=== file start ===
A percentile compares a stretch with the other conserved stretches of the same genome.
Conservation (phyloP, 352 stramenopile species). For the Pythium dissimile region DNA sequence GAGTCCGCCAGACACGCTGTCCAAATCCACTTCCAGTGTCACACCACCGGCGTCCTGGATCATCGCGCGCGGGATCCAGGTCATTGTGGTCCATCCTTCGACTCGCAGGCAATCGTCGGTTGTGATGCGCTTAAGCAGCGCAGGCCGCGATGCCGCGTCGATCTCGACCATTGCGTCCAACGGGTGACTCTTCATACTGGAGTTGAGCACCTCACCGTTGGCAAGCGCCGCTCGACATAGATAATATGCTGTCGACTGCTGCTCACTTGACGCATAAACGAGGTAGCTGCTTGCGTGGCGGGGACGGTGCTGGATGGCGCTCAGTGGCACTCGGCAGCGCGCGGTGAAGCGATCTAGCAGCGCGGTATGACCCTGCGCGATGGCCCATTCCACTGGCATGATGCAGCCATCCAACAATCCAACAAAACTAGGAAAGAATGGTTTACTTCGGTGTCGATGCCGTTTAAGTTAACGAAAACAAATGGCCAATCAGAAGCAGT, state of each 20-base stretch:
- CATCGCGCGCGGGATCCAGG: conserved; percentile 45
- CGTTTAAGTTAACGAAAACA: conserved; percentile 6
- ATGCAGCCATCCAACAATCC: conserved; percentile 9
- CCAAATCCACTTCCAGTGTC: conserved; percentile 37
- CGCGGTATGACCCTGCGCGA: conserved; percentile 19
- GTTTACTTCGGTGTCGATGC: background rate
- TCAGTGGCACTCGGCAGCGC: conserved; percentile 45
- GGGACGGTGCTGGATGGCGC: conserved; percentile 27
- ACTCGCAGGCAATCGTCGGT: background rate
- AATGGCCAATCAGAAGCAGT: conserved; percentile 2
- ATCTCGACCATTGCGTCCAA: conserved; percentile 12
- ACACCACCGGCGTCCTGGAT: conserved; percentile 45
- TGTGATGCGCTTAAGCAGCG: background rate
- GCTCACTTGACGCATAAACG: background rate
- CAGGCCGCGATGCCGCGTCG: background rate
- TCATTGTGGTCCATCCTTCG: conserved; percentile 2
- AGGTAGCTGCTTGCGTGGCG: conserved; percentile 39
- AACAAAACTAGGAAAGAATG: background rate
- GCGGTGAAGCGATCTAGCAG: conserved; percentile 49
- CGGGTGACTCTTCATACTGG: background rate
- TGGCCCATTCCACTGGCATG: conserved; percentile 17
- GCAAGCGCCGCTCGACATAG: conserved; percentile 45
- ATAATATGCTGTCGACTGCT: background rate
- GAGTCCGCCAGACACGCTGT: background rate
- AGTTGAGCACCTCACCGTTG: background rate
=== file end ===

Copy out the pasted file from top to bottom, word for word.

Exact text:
A percentile compares a stretch with the other conserved stretches of the same genome.
Conservation (phyloP, 352 stramenopile species). For the Pythium dissimile region DNA sequence GAGTCCGCCAGACACGCTGTCCAAATCCACTTCCAGTGTCACACCACCGGCGTCCTGGATCATCGCGCGCGGGATCCAGGTCATTGTGGTCCATCCTTCGACTCGCAGGCAATCGTCGGTTGTGATGCGCTTAAGCAGCGCAGGCCGCGATGCCGCGTCGATCTCGACCATTGCGTCCAACGGGTGACTCTTCATACTGGAGTTGAGCACCTCACCGTTGGCAAGCGCCGCTCGACATAGATAATATGCTGTCGACTGCTGCTCACTTGACGCATAAACGAGGTAGCTGCTTGCGTGGCGGGGACGGTGCTGGATGGCGCTCAGTGGCACTCGGCAGCGCGCGGTGAAGCGATCTAGCAGCGCGGTATGACCCTGCGCGATGGCCCATTCCACTGGCATGATGCAGCCATCCAACAATCCAACAAAACTAGGAAAGAATGGTTTACTTCGGTGTCGATGCCGTTTAAGTTAACGAAAACAAATGGCCAATCAGAAGCAGT, state of each 20-base stretch:
- CATCGCGCGCGGGATCCAGG: conserved; percentile 45
- CGTTTAAGTTAACGAAAACA: conserved; percentile 6
- ATGCAGCCATCCAACAATCC: conserved; percentile 9
- CCAAATCCACTTCCAGTGTC: conserved; percentile 37
- CGCGGTATGACCCTGCGCGA: conserved; percentile 19
- GTTTACTTCGGTGTCGATGC: background rate
- TCAGTGGCACTCGGCAGCGC: conserved; percentile 45
- GGGACGGTGCTGGATGGCGC: conserved; percentile 27
- ACTCGCAGGCAATCGTCGGT: background rate
- AATGGCCAATCAGAAGCAGT: conserved; percentile 2
- ATCTCGACCATTGCGTCCAA: conserved; percentile 12
- ACACCACCGGCGTCCTGGAT: conserved; percentile 45
- TGTGATGCGCTTAAGCAGCG: background rate
- GCTCACTTGACGCATAAACG: background rate
- CAGGCCGCGATGCCGCGTCG: background rate
- TCATTGTGGTCCATCCTTCG: conserved; percentile 2
- AGGTAGCTGCTTGCGTGGCG: conserved; percentile 39
- AACAAAACTAGGAAAGAATG: background rate
- GCGGTGAAGCGATCTAGCAG: conserved; percentile 49
- CGGGTGACTCTTCATACTGG: background rate
- TGGCCCATTCCACTGGCATG: conserved; percentile 17
- GCAAGCGCCGCTCGACATAG: conserved; percentile 45
- ATAATATGCTGTCGACTGCT: background rate
- GAGTCCGCCAGACACGCTGT: background rate
- AGTTGAGCACCTCACCGTTG: background rate